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Showing results for tags 'mediaeval'.
Despite the better angels of my nature, I feel constrained to go where the prudent would fear to venture. The nautical archaeologists have despaired of one particular ship type: the "mysterious" hulc (also spelt hulk in english). This is a type of ship depicted on town seals, coins, illuminated manuscripts, baptismal fonts, church pews and probably toilet walls during the late mediaeval period. It seems to have largely supplanted the cog but also predated it. Having plodded through many learned disquisitions on the subject and squinted at dozens of poorly done illustrations of vessels which look strangely like those in the "Owl and the Pussycat", I have decided to dive down the rabbit-hole. The problem is that no-one has found a single wreck which can with a straight face be identified as a hulc. And this is a vessel said to be widespread from the baltic to Portugal and beyond for centuries. Curiouser and curiouser. And what are the supposed characteristics of this apocryphal beastie? It was, on the basis of town seals etc. to be a largeish banana-shaped vessel with often depicted reverse-clinker planking (reverse lapstrake), no keel, no stem or stern post, square sails and a funny looking collar round its neck. If you told a five year old " draw daddy a sailing ship", this is what they would draw. Nonetheless, whole forests have been denuded by learned nauticals writing exhaustive academic blatherings on this unicorn of the oceans. Academic reputations have risen and fallen on the deck of the Incredible Hulc. Here are some typical examples of the elusive animal which seems, like the Cheshire cat, to have faded away leaving only a quizzical grin. Is it possible to do a model of one of these things based on the above? Maybe not but perhaps it would be fun to try. As a first toe in the ocean, I spent last weekend at the drawing board trying to pull all the elements together into something that looked sturdy, workaday and able to withstand storms in the Baltic and Bay of Biscay. It also had to be somewhat banana-like. Here 'tis: I think it looks like your generic mediaeval ship and lacks only castles. I don't think it quite catches the eccentricity of the banana boats and I plan to rethink. "I see nobody on the road" said Alice. "I only wish I had such eyes" the King remarked in a fretful tone. "To be able to see Nobody! And at that distance too!" Cheers Dick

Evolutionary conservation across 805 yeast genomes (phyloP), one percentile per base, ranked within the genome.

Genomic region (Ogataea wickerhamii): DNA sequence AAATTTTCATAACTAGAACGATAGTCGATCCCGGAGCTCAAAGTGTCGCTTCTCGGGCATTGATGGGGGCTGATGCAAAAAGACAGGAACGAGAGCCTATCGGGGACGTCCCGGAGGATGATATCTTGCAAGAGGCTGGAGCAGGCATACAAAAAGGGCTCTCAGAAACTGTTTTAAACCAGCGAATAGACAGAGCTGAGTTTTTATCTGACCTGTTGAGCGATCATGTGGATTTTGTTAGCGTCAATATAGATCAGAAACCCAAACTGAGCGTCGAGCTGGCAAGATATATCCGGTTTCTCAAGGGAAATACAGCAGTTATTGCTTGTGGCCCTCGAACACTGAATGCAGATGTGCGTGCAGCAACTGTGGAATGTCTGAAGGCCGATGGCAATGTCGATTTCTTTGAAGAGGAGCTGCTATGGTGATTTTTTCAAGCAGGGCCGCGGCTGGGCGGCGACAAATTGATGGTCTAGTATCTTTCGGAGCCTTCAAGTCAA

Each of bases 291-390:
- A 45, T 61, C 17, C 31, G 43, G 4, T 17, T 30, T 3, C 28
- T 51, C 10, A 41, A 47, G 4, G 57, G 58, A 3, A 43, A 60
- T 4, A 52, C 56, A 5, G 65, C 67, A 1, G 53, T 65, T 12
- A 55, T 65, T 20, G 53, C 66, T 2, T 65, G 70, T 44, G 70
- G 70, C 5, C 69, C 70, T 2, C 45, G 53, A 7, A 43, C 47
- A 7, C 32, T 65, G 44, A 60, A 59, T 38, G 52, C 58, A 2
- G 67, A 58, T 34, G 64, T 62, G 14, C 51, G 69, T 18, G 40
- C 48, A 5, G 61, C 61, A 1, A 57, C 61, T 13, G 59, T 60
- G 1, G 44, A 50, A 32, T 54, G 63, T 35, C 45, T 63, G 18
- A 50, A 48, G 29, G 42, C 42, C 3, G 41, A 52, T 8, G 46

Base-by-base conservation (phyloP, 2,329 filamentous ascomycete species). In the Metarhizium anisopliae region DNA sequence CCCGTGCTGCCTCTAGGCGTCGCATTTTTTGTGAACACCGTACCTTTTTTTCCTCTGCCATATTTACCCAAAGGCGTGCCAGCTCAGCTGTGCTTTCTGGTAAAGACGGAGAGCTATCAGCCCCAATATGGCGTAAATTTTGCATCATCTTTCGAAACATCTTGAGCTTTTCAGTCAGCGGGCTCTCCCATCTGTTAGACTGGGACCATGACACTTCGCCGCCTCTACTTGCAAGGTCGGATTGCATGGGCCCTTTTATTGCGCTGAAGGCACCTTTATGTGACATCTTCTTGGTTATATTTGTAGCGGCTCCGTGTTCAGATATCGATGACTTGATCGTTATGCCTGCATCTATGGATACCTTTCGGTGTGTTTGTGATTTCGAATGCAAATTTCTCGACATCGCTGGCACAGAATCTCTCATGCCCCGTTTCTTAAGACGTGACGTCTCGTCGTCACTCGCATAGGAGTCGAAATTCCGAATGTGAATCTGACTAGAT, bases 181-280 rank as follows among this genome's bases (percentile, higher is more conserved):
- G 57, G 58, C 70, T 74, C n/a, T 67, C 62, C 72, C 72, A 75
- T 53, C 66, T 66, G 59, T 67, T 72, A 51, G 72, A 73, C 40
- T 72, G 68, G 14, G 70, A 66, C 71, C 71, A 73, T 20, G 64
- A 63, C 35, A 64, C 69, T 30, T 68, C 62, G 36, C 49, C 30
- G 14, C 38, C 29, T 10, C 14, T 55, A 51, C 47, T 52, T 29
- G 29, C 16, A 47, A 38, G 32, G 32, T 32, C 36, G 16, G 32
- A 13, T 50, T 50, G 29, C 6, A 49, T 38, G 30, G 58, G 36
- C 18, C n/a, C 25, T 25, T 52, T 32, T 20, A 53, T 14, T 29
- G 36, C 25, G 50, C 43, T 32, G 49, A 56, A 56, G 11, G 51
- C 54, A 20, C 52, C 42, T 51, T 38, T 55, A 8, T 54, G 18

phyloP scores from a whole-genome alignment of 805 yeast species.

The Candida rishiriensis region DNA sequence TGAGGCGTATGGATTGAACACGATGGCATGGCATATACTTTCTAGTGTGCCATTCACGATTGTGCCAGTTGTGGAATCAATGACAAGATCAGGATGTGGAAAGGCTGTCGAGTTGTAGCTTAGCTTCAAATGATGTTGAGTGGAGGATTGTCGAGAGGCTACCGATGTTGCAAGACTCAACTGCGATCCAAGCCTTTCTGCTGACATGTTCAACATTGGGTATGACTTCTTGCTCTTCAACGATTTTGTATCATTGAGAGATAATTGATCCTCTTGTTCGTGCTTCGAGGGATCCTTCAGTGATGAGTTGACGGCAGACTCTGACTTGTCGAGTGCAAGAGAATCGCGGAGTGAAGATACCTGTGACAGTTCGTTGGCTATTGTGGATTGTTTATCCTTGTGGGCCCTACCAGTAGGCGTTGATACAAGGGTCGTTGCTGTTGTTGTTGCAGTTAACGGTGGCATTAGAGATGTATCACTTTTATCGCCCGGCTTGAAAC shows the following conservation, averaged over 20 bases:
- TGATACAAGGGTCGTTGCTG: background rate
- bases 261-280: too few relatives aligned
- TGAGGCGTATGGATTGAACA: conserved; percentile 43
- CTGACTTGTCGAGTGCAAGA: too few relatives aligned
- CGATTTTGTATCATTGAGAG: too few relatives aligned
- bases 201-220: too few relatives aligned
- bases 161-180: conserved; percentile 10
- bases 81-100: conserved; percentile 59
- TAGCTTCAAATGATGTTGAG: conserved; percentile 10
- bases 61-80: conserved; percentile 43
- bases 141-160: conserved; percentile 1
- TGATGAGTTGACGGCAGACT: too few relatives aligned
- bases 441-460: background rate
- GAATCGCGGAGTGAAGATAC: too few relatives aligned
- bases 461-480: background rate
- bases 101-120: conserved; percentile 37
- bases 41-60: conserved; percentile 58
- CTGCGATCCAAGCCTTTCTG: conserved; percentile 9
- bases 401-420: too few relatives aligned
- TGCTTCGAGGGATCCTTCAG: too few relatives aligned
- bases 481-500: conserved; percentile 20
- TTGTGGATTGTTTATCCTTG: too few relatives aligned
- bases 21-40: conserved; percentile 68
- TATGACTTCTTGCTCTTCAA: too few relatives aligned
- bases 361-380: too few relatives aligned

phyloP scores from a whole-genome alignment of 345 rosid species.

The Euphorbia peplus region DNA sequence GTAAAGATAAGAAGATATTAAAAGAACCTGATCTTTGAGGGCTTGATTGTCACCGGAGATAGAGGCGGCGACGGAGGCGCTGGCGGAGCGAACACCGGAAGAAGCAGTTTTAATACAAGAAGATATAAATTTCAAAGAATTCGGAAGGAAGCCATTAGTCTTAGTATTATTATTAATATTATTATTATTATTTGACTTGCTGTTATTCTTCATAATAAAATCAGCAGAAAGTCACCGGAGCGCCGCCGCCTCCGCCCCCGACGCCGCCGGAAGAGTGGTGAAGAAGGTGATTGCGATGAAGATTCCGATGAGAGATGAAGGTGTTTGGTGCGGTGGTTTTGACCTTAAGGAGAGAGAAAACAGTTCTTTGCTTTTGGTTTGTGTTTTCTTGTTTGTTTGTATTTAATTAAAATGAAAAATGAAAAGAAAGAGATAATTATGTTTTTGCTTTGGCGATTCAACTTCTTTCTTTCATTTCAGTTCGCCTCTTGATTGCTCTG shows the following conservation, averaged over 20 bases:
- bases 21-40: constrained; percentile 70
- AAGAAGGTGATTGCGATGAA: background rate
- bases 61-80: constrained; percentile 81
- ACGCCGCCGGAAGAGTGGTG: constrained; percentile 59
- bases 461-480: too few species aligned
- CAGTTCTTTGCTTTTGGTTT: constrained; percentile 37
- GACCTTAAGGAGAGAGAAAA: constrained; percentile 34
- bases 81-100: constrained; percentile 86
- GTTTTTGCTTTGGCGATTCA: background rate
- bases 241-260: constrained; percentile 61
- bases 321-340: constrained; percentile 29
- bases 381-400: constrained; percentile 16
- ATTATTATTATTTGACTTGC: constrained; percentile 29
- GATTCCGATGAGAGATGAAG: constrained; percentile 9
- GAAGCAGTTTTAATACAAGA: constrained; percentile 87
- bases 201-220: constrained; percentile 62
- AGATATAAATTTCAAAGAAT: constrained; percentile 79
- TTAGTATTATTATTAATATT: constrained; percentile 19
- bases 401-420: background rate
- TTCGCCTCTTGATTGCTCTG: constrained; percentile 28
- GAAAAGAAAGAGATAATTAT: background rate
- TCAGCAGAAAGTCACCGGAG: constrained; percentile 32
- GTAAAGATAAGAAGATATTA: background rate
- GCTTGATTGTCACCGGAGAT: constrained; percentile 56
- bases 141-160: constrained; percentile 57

I have some questions regarding chain pumps. Apparently these are the most appropriate pumps for my Byzantine dromon (as remnants were found on the contemporary Byzantine Serce Limani wreck). As I'd never heard of chain pumps before this week, I've done a search through previous posts and they've cleared up the worst of my iggerance, but I still have a few questions. * In the models I've seen, chain pumps always seem to come in pairs - a port and a starboard one. Was this always the case? There were never any single chain pumps? * In all the pictures and models I've seen the pumps seem to be cut off at the outlet (the dale?). Am I right in thinking this leads to scuppers via a pipe or hose? * The dromon only has one deck; the upper deck (if you ignore a little poop deck). So would the pumps and dales be on this upper deck? * In an earlier thread which dealt with chain pumps Druxey replied I realise this is a very different kind of ship from a completely different time and culture and I do have the Serce Limani ship still to check, but lacking surviving evidence to the contrary, would I be safe enough putting the chain pumps "a few feet aft of the main mast"? Any help with these questions would be gratefully received. Steven
Has anybody else seen this? https://www.livescience.com/53744-photos-medieval-dutch-shipwreck.html It was discovered in 2012 and (I think) raised in 2016, but I never saw it. How did I manage to miss it? So, we have another cog to study and learn from. Very exciting. Steven